Number or percent of maternal and child health services clients who received counseling about LAM

Number or percent of maternal and child health services clients who received counseling about LAM

Number or percent of maternal and child health services clients who received counseling about LAM

The number or percent of women attending maternal and child health (MCH) services (i.e., antenatal care, labor and delivery, postpartum visit, and/or infant and child health/immunization visits) during a specified time period, who received counseling about the lactational amenorrhea method (LAM) as a postpartum family planning (FP) method.

For women delivering at a facility, counseling should be conducted prior to discharge.  It should consist of an evaluation for LAM use, instruction on the method including information that LAM is 98 percent effective in preventing pregnancy when used correctly, and the need for immediate transition to another modern method when any of the LAM criteria are no longer being met.  The three criteria for correct LAM use are:

  1. The mother’s period has not returned.
  2. The infant is fully or nearly fully breastfed and is fed often, day and night.
  3. The infant is less than six months old.

For more background on LAM counseling, see the K4Health Maternal Infant and Young Child Nutrition and Family Planning (MIYCN-FP) Integration Toolkit.

This indicator is calculated as:

(Number of women attending MCH services who received LAM counseling / Total number of women who attended MCH services during a specified time period) x 100

For closely related indicators in this database, see the Percent of women receiving postpartum/ postabortion family planning counseling under Safe Motherhood; the Percent of eligible women who use the lactational amenorrhea method as their method of FP under Breastfeeding; and the Percent of women who received family planning information for pregnancy spacing during a postpartum/postabortion visit, by type of visit under Healthy Timing and Spacing of Pregnancy.

Data can be used from facility records, health information systems (HIS), client interviews, and specialized surveys. The data can be disaggregated by the type of MCH services (e.g., antenatal, labor and delivery, or postpartum), the type of facility or program (public, private, non-governmental, community-based), and where data are available by other relevant factors, such as women’s age, parity, and urban/rural location.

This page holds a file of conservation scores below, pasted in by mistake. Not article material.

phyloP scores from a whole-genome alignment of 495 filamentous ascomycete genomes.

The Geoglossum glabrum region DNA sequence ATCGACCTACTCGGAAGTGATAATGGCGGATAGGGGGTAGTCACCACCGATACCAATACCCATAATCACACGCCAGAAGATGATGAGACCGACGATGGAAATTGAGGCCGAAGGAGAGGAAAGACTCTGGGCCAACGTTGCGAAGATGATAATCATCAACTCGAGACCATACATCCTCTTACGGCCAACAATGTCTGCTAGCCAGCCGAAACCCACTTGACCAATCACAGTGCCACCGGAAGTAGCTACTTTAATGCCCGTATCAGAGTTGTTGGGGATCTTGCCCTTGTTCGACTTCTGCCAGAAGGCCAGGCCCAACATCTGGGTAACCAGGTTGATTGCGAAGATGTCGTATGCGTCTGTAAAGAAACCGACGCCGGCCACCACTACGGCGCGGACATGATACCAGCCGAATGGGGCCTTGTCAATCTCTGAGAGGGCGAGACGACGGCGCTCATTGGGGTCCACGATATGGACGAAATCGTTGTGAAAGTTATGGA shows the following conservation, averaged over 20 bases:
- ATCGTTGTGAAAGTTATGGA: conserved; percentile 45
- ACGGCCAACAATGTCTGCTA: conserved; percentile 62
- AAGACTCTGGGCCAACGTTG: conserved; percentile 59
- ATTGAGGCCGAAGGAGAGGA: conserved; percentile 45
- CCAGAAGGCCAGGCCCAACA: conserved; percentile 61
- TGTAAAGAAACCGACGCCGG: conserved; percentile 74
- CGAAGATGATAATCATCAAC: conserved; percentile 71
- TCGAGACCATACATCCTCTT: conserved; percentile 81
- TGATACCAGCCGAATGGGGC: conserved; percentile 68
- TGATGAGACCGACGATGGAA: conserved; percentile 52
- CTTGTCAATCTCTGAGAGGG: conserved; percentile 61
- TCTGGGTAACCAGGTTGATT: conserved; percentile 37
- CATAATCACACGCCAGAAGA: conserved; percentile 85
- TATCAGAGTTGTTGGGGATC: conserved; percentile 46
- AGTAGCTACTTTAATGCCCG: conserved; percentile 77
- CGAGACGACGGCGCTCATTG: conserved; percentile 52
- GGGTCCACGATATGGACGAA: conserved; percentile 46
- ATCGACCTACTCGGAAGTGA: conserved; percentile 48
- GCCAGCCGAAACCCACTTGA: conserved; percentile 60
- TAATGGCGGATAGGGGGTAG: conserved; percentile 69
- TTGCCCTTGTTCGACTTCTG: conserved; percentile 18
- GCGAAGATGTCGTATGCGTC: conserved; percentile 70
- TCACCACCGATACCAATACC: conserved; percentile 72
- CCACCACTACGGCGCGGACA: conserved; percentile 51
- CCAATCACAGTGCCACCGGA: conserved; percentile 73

Facility records; HIS; client interviews; specialized surveys

This indicator provides information on the level of access women have to information and counseling on LAM and can be used to compare and track trends in the integration of LAM counseling with MCH services. Because LAM is 98 percent effective when used correctly, encourages the best breastfeeding patterns with health benefits for both mother and baby, and is a good option before transitioning to another postpartum contraceptive method, it is often promoted by health providers, particularly in low resource settings. FP use during the first year postpartum has the potential to significantly reduce the number of unplanned pregnancies leading to fewer closely spaced pregnancy intervals and decreases in maternal and child morbidity and mortality. The integration of LAM counseling, as well as other FP methods, with MCH programs and services provides opportunities to streamline and improve care at the most favorable and critical times for maximizing women’s reproductive health and the health of their children. Multiple contacts with MCH services during the antenatal and the postpartum periods have been shown to increase women’s use of FP methods by six months postpartum and decrease unmet need for FP (USAID, ACCESS-FP, Frontiers, 2008). The benefits associated with combining FP and MCH services are directly related to achieving Millennium Development Goals #4 reduce child mortality and #5 improve maternal health.

This indicator does not  capture the quality of the LAM counseling services, if LAM was accepted as a FP method, or whether the facility makes referrals or follows up with women on the adoption, correct use, or continuation of LAM. Where the indicator is primarily based on self-report, clients may not remember or know for certain whether they received counseling on LAM, especially if there is a long time lag between receiving services and the interview.

breastfeeding (BF), family planning, newborn (NB), safe motherhood (SM)

K4Health Maternal Infant and Young Child Nutrition and Family Planning (MIYCN-FP) Integration Toolkit:

JHPIEGO/ ACCESS-FP, 2009, LAM Counseling Checklist for MNCH Service Providers, Baltimore MD: K4Health, Johns Hopkins Bloomberg School of Public Health.

USAID/ ACCESS-FP/ Frontiers, 2008, Strengthening Postnatal Care Services Including Postpartum Family Planning in Kenya, New York: The Population Council.